Joey Shannon, an alcoholic whose life has been going nowhere for 20 years, returns to his hometown for the funeral of his father. As he leaves town, he gets a mysterious second chance to relive the night in 1975 when his life began its downward spiral: to both literally and figuratively take the road that he didn't originally take. On this road he is supremely tested by conflict with his successful and charismatic older brother P.J., by conflict between his cynicism and his lost faith, and by conflict between the ultimate good and evil.
"OK Koontz but Shorts not Included"
J. Robert Oppenheimer was one of the iconic figures of the 20th century, a brilliant physicist who led the effort to build the atomic bomb but later confronted the moral consequences of scientific progress. When he proposed international controls over atomic materials, opposed the development of the hydrogen bomb, and criticized plans for a nuclear war, his ideas were anathema to powerful advocates of a massive nuclear buildup during the anti-Communist hysteria of the early 1950s.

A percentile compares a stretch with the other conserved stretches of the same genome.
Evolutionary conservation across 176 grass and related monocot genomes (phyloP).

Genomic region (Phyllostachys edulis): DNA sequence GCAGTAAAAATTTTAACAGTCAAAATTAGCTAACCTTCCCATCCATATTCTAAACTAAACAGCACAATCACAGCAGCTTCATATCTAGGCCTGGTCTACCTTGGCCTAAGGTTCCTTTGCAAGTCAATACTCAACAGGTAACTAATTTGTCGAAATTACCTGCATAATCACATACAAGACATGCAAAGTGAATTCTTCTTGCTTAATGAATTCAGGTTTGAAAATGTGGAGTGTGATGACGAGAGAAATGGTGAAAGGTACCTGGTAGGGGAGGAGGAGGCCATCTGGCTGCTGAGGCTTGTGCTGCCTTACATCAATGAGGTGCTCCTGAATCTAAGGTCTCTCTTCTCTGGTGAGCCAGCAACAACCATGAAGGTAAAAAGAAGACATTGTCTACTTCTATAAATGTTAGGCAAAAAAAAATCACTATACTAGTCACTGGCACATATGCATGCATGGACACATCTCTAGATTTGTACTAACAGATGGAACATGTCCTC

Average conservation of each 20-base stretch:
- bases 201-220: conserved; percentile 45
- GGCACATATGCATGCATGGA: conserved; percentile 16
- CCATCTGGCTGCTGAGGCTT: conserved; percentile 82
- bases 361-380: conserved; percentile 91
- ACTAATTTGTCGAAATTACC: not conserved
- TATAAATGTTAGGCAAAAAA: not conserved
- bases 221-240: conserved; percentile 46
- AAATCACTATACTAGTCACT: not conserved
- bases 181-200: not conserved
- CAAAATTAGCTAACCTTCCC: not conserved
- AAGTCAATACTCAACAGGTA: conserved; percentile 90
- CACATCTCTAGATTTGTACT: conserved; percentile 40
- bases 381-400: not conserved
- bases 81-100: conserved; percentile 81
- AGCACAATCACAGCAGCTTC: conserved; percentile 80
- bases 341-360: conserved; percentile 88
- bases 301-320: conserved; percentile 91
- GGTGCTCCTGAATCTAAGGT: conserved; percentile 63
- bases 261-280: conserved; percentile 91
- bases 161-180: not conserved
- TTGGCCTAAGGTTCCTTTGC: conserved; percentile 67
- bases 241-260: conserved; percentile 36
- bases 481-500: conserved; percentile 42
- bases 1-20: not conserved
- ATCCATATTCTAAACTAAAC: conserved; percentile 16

"A "Blast" from the Past"
In 2012, he skewered "amateur" Barack Obama. In 2014, he revealed vicious infighting between the Obamas and the Clintons. Now, New York Times bestselling author and investigative reporter Edward Klein turns his attention to Hillary Clinton and asks: why exactly is Hillary so unlikeable?
"Occasionally time dampers our memory - this reminds us"
There has never been a better time to build an audience around your idea or product. But with so many people and companies clamoring for attention, it's also more challenging than ever to do work that deeply resonates with the marketplace and creates true and lasting impact.
"Great content, but wished author could have read it."